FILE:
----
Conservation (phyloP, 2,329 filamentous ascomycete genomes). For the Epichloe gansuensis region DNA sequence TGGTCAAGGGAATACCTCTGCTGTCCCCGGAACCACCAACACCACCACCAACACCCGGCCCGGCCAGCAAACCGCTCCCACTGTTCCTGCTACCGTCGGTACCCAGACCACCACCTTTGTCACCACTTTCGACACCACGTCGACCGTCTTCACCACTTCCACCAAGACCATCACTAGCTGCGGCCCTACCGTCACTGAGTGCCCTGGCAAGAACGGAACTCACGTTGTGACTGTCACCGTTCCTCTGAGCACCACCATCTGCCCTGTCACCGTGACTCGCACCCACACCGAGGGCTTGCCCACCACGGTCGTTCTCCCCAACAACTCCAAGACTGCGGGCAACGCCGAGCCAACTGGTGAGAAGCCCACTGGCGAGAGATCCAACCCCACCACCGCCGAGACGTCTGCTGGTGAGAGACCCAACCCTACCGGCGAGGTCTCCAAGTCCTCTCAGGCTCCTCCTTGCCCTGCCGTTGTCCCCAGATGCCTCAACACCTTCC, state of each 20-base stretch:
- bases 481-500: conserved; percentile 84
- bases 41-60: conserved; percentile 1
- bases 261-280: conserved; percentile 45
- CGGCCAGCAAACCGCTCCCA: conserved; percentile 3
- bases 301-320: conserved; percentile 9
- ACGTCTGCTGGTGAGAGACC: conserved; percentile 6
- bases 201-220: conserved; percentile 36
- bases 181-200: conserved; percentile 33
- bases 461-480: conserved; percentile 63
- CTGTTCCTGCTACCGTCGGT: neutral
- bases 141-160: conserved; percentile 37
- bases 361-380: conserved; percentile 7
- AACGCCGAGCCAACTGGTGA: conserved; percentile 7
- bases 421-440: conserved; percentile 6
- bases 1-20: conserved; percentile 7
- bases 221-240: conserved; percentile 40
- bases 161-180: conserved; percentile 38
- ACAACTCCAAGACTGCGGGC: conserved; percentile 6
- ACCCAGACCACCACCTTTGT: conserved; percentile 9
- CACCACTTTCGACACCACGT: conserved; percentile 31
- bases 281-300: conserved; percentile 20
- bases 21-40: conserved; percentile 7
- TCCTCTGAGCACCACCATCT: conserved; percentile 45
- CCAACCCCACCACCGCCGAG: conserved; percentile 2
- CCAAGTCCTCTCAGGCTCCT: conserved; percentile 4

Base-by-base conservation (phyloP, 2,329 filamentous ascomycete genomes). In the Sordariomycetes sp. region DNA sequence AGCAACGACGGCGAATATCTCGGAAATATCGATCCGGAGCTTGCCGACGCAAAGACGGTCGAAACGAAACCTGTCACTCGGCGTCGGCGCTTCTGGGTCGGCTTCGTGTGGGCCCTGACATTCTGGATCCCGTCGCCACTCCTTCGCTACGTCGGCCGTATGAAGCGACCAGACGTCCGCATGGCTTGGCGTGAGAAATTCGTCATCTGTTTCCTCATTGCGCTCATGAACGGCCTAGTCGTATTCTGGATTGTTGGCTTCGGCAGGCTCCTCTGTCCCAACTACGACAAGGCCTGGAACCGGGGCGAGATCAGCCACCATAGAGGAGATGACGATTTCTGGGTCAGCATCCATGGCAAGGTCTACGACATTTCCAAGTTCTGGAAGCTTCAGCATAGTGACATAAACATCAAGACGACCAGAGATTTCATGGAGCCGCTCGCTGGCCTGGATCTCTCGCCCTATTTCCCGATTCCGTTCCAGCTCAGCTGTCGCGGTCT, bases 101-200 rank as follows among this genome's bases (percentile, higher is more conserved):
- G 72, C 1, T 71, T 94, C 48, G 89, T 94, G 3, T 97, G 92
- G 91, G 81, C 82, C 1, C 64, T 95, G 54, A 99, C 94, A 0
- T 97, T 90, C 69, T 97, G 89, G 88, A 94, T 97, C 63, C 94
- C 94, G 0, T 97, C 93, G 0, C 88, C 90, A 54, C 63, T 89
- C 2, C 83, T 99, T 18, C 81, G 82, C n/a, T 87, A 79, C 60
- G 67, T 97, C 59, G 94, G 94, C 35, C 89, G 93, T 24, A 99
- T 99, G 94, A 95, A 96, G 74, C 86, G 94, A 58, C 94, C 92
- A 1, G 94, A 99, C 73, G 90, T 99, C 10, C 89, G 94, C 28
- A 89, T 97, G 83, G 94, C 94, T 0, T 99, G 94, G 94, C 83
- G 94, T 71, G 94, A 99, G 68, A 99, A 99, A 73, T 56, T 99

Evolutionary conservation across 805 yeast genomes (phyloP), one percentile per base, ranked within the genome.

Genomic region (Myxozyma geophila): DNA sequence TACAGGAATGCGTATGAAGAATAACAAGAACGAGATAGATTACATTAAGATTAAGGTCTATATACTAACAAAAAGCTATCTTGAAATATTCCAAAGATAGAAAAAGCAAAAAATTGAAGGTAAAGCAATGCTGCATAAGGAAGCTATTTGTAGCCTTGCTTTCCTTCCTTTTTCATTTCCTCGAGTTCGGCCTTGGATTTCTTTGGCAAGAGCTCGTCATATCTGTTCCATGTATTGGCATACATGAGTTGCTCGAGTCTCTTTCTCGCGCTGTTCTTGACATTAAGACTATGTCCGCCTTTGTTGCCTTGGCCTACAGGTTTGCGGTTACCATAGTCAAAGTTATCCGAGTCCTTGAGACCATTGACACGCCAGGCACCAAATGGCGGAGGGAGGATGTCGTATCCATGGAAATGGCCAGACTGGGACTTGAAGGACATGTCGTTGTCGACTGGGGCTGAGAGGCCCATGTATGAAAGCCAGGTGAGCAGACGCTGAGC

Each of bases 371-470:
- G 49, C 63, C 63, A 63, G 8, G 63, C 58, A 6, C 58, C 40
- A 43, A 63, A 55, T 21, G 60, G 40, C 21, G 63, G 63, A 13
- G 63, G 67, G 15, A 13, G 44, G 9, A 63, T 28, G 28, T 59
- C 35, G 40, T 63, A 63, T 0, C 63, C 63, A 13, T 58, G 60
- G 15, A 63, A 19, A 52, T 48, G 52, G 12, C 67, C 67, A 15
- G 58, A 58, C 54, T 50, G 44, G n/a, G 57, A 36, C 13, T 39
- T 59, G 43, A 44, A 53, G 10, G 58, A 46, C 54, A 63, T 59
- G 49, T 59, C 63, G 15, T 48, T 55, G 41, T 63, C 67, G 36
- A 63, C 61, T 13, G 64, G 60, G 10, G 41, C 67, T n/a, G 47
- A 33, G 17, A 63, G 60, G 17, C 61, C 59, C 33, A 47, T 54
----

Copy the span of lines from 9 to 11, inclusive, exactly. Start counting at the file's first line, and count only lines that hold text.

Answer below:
- bases 181-200: conserved; percentile 33
- bases 461-480: conserved; percentile 63
- CTGTTCCTGCTACCGTCGGT: neutral